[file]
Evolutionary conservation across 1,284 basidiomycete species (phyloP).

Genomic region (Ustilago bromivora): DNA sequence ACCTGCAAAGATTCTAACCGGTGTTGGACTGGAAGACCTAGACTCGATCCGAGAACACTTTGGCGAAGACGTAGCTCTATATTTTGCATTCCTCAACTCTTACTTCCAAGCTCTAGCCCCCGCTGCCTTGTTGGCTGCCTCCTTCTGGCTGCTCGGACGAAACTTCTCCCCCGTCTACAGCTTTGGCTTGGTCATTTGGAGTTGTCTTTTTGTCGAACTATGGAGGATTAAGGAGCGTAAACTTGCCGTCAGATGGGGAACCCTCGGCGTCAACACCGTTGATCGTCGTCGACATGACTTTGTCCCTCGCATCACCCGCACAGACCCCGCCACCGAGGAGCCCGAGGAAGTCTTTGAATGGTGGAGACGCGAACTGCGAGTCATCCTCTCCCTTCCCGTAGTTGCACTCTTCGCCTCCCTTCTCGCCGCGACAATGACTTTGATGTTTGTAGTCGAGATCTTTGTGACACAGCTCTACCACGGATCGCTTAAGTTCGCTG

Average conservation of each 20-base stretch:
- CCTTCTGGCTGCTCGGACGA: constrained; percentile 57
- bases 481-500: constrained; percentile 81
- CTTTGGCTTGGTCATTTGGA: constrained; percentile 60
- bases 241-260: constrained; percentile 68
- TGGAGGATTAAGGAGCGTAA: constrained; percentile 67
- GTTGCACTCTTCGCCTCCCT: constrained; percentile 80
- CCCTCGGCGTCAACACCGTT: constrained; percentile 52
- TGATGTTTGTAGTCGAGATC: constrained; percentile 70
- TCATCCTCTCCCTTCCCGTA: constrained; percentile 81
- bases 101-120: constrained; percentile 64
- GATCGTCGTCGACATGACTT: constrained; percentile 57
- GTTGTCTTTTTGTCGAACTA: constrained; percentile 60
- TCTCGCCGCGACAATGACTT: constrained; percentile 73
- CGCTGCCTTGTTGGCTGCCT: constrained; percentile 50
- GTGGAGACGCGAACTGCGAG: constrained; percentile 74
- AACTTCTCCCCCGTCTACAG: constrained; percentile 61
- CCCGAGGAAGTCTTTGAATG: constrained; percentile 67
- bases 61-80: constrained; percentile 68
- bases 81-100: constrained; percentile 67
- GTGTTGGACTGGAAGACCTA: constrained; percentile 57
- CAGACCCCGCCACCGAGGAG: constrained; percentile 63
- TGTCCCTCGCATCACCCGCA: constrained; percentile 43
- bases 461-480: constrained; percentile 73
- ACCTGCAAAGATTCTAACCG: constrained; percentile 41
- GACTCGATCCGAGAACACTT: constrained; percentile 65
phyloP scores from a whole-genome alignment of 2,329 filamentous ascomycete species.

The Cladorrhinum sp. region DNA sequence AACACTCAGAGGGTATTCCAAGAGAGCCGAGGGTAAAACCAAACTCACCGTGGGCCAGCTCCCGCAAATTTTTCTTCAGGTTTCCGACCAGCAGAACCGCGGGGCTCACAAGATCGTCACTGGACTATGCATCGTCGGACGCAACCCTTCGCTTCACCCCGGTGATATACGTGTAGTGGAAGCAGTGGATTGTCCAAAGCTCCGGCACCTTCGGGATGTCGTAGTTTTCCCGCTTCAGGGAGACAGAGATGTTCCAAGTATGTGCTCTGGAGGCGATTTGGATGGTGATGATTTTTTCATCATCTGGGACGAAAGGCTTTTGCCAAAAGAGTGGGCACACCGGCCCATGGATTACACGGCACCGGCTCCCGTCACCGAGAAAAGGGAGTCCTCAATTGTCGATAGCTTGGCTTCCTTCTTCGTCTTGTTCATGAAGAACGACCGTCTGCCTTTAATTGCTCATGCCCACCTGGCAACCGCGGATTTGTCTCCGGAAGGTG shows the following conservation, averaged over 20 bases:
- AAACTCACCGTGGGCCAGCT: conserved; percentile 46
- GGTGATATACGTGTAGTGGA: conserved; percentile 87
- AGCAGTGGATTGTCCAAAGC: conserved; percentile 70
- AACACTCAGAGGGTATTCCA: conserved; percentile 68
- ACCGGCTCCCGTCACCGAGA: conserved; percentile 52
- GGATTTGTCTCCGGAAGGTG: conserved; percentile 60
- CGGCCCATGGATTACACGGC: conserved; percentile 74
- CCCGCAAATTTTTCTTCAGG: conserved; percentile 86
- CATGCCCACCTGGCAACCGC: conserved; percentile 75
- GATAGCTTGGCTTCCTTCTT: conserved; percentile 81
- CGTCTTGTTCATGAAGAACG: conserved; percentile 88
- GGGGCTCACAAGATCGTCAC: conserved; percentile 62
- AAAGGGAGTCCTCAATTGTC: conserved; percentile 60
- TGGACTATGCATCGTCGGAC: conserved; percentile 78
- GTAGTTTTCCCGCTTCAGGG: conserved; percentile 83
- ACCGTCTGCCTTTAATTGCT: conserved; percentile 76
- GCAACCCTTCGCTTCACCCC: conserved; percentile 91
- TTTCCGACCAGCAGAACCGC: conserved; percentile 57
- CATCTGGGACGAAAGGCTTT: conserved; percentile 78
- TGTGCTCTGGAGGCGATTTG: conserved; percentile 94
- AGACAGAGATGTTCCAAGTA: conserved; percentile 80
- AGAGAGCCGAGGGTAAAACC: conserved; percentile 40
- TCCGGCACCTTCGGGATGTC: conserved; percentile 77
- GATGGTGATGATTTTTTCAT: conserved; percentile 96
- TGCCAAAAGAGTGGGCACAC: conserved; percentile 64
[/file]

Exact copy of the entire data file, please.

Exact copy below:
Evolutionary conservation across 1,284 basidiomycete species (phyloP).

Genomic region (Ustilago bromivora): DNA sequence ACCTGCAAAGATTCTAACCGGTGTTGGACTGGAAGACCTAGACTCGATCCGAGAACACTTTGGCGAAGACGTAGCTCTATATTTTGCATTCCTCAACTCTTACTTCCAAGCTCTAGCCCCCGCTGCCTTGTTGGCTGCCTCCTTCTGGCTGCTCGGACGAAACTTCTCCCCCGTCTACAGCTTTGGCTTGGTCATTTGGAGTTGTCTTTTTGTCGAACTATGGAGGATTAAGGAGCGTAAACTTGCCGTCAGATGGGGAACCCTCGGCGTCAACACCGTTGATCGTCGTCGACATGACTTTGTCCCTCGCATCACCCGCACAGACCCCGCCACCGAGGAGCCCGAGGAAGTCTTTGAATGGTGGAGACGCGAACTGCGAGTCATCCTCTCCCTTCCCGTAGTTGCACTCTTCGCCTCCCTTCTCGCCGCGACAATGACTTTGATGTTTGTAGTCGAGATCTTTGTGACACAGCTCTACCACGGATCGCTTAAGTTCGCTG

Average conservation of each 20-base stretch:
- CCTTCTGGCTGCTCGGACGA: constrained; percentile 57
- bases 481-500: constrained; percentile 81
- CTTTGGCTTGGTCATTTGGA: constrained; percentile 60
- bases 241-260: constrained; percentile 68
- TGGAGGATTAAGGAGCGTAA: constrained; percentile 67
- GTTGCACTCTTCGCCTCCCT: constrained; percentile 80
- CCCTCGGCGTCAACACCGTT: constrained; percentile 52
- TGATGTTTGTAGTCGAGATC: constrained; percentile 70
- TCATCCTCTCCCTTCCCGTA: constrained; percentile 81
- bases 101-120: constrained; percentile 64
- GATCGTCGTCGACATGACTT: constrained; percentile 57
- GTTGTCTTTTTGTCGAACTA: constrained; percentile 60
- TCTCGCCGCGACAATGACTT: constrained; percentile 73
- CGCTGCCTTGTTGGCTGCCT: constrained; percentile 50
- GTGGAGACGCGAACTGCGAG: constrained; percentile 74
- AACTTCTCCCCCGTCTACAG: constrained; percentile 61
- CCCGAGGAAGTCTTTGAATG: constrained; percentile 67
- bases 61-80: constrained; percentile 68
- bases 81-100: constrained; percentile 67
- GTGTTGGACTGGAAGACCTA: constrained; percentile 57
- CAGACCCCGCCACCGAGGAG: constrained; percentile 63
- TGTCCCTCGCATCACCCGCA: constrained; percentile 43
- bases 461-480: constrained; percentile 73
- ACCTGCAAAGATTCTAACCG: constrained; percentile 41
- GACTCGATCCGAGAACACTT: constrained; percentile 65
phyloP scores from a whole-genome alignment of 2,329 filamentous ascomycete species.

The Cladorrhinum sp. region DNA sequence AACACTCAGAGGGTATTCCAAGAGAGCCGAGGGTAAAACCAAACTCACCGTGGGCCAGCTCCCGCAAATTTTTCTTCAGGTTTCCGACCAGCAGAACCGCGGGGCTCACAAGATCGTCACTGGACTATGCATCGTCGGACGCAACCCTTCGCTTCACCCCGGTGATATACGTGTAGTGGAAGCAGTGGATTGTCCAAAGCTCCGGCACCTTCGGGATGTCGTAGTTTTCCCGCTTCAGGGAGACAGAGATGTTCCAAGTATGTGCTCTGGAGGCGATTTGGATGGTGATGATTTTTTCATCATCTGGGACGAAAGGCTTTTGCCAAAAGAGTGGGCACACCGGCCCATGGATTACACGGCACCGGCTCCCGTCACCGAGAAAAGGGAGTCCTCAATTGTCGATAGCTTGGCTTCCTTCTTCGTCTTGTTCATGAAGAACGACCGTCTGCCTTTAATTGCTCATGCCCACCTGGCAACCGCGGATTTGTCTCCGGAAGGTG shows the following conservation, averaged over 20 bases:
- AAACTCACCGTGGGCCAGCT: conserved; percentile 46
- GGTGATATACGTGTAGTGGA: conserved; percentile 87
- AGCAGTGGATTGTCCAAAGC: conserved; percentile 70
- AACACTCAGAGGGTATTCCA: conserved; percentile 68
- ACCGGCTCCCGTCACCGAGA: conserved; percentile 52
- GGATTTGTCTCCGGAAGGTG: conserved; percentile 60
- CGGCCCATGGATTACACGGC: conserved; percentile 74
- CCCGCAAATTTTTCTTCAGG: conserved; percentile 86
- CATGCCCACCTGGCAACCGC: conserved; percentile 75
- GATAGCTTGGCTTCCTTCTT: conserved; percentile 81
- CGTCTTGTTCATGAAGAACG: conserved; percentile 88
- GGGGCTCACAAGATCGTCAC: conserved; percentile 62
- AAAGGGAGTCCTCAATTGTC: conserved; percentile 60
- TGGACTATGCATCGTCGGAC: conserved; percentile 78
- GTAGTTTTCCCGCTTCAGGG: conserved; percentile 83
- ACCGTCTGCCTTTAATTGCT: conserved; percentile 76
- GCAACCCTTCGCTTCACCCC: conserved; percentile 91
- TTTCCGACCAGCAGAACCGC: conserved; percentile 57
- CATCTGGGACGAAAGGCTTT: conserved; percentile 78
- TGTGCTCTGGAGGCGATTTG: conserved; percentile 94
- AGACAGAGATGTTCCAAGTA: conserved; percentile 80
- AGAGAGCCGAGGGTAAAACC: conserved; percentile 40
- TCCGGCACCTTCGGGATGTC: conserved; percentile 77
- GATGGTGATGATTTTTTCAT: conserved; percentile 96
- TGCCAAAAGAGTGGGCACAC: conserved; percentile 64